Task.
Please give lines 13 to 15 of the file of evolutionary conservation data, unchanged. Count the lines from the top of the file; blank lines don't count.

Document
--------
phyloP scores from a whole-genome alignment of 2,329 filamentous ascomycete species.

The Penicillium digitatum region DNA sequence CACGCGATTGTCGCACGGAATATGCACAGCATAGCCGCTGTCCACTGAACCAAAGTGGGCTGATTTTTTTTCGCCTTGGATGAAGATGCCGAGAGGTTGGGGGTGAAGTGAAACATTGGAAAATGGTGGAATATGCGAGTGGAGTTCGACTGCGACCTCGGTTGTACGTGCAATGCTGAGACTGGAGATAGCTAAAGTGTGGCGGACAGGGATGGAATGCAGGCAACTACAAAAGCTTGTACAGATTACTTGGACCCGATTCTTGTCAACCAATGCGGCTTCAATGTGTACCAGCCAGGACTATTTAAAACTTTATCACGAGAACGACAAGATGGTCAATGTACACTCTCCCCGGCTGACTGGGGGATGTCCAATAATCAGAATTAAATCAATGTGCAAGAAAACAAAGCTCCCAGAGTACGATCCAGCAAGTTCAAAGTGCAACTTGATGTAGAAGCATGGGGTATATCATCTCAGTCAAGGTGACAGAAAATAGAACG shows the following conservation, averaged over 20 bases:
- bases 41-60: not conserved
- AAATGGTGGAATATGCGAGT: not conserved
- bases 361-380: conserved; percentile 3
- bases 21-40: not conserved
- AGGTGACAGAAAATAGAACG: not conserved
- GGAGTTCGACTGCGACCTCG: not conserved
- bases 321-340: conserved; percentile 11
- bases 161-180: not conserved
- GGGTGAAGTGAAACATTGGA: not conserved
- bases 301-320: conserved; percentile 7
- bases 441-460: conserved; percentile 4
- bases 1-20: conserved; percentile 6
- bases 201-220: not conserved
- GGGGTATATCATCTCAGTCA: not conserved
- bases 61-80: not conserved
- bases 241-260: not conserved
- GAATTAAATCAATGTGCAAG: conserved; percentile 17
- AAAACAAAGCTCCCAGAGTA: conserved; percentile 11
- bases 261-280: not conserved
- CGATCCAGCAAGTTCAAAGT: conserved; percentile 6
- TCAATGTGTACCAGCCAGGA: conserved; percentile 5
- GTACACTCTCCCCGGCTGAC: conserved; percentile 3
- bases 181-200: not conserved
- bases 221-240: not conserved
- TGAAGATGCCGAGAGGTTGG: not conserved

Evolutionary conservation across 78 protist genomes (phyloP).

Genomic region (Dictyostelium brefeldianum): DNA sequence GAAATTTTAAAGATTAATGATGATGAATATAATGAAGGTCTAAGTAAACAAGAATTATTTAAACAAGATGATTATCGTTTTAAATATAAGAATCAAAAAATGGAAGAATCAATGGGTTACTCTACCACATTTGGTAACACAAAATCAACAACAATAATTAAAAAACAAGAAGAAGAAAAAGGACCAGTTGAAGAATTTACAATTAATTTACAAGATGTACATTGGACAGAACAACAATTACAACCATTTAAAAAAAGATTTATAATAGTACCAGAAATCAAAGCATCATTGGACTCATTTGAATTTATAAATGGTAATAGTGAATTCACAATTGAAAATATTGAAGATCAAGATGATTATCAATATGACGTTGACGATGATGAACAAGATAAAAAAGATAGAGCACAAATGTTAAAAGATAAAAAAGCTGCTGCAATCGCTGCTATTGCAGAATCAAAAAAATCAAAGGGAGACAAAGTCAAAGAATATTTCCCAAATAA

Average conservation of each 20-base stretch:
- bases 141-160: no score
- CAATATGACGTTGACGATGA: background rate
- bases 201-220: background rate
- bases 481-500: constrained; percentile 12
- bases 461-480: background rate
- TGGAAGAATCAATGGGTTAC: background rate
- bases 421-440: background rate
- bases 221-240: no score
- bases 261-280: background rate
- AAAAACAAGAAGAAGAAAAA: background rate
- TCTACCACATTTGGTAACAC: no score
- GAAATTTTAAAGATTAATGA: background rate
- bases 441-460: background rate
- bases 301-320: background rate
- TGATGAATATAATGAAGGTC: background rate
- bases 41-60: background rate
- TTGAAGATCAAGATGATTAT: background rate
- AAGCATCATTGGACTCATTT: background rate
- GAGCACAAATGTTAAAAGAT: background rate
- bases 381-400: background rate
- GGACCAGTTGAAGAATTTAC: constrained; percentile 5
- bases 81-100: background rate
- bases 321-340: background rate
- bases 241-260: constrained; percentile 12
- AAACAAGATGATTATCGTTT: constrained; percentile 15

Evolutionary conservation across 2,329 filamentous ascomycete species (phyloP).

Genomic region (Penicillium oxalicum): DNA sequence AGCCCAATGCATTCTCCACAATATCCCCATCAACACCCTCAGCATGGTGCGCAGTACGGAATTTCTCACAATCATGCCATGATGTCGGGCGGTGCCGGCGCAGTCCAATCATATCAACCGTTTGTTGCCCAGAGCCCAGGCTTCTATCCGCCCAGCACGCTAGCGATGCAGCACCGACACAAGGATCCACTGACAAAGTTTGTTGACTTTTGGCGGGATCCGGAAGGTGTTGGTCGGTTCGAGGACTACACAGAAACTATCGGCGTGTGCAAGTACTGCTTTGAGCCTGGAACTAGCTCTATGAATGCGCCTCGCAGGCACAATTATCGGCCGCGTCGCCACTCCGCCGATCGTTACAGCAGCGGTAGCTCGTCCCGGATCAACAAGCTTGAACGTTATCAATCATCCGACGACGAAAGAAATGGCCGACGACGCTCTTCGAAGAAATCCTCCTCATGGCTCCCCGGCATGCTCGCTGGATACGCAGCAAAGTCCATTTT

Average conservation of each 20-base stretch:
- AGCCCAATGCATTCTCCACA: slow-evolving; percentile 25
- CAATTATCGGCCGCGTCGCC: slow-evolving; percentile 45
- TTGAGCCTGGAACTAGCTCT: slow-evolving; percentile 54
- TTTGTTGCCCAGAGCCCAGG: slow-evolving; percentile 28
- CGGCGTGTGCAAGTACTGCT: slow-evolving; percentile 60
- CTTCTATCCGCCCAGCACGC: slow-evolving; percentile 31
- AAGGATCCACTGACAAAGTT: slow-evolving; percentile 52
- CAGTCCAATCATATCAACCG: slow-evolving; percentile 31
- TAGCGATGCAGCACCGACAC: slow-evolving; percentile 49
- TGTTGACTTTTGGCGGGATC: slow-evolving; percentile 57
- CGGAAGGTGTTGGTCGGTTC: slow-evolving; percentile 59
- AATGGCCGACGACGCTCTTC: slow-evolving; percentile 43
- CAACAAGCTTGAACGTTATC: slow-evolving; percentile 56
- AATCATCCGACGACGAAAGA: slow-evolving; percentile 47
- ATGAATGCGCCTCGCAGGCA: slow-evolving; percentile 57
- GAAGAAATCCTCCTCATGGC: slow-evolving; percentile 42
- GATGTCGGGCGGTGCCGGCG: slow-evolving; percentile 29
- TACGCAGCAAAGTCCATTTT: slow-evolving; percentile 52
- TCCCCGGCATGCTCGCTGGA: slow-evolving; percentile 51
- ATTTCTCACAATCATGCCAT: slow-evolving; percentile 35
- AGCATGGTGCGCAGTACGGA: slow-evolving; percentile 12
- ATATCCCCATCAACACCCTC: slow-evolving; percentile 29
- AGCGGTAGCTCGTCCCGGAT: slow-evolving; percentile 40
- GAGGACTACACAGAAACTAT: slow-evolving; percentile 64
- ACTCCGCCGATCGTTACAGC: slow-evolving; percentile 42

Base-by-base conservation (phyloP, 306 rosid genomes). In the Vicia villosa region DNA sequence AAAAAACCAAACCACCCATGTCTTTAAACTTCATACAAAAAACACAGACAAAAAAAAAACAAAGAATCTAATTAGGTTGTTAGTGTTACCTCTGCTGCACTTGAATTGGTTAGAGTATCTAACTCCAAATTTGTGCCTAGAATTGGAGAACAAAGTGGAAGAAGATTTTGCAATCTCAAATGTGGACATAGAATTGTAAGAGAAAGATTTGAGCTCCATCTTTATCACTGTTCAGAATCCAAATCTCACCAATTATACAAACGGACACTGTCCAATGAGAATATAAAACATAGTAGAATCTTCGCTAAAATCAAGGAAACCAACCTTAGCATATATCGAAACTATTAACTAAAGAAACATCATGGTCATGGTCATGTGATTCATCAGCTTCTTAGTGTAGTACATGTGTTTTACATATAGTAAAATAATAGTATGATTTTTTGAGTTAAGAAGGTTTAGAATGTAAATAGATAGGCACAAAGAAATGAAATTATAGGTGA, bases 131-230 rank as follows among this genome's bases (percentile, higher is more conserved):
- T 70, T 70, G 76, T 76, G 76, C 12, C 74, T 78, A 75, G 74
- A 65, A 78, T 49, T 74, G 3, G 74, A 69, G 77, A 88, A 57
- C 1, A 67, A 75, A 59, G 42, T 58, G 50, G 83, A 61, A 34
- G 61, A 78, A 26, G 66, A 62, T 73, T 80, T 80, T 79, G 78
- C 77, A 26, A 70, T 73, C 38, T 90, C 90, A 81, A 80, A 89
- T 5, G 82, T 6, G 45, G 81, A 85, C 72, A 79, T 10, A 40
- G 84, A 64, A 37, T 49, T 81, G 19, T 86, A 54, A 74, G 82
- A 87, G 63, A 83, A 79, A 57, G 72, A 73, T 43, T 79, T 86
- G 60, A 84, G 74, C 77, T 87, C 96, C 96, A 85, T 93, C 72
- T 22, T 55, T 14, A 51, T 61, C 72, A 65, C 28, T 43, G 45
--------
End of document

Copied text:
- bases 441-460: conserved; percentile 4
- bases 1-20: conserved; percentile 6
- bases 201-220: not conserved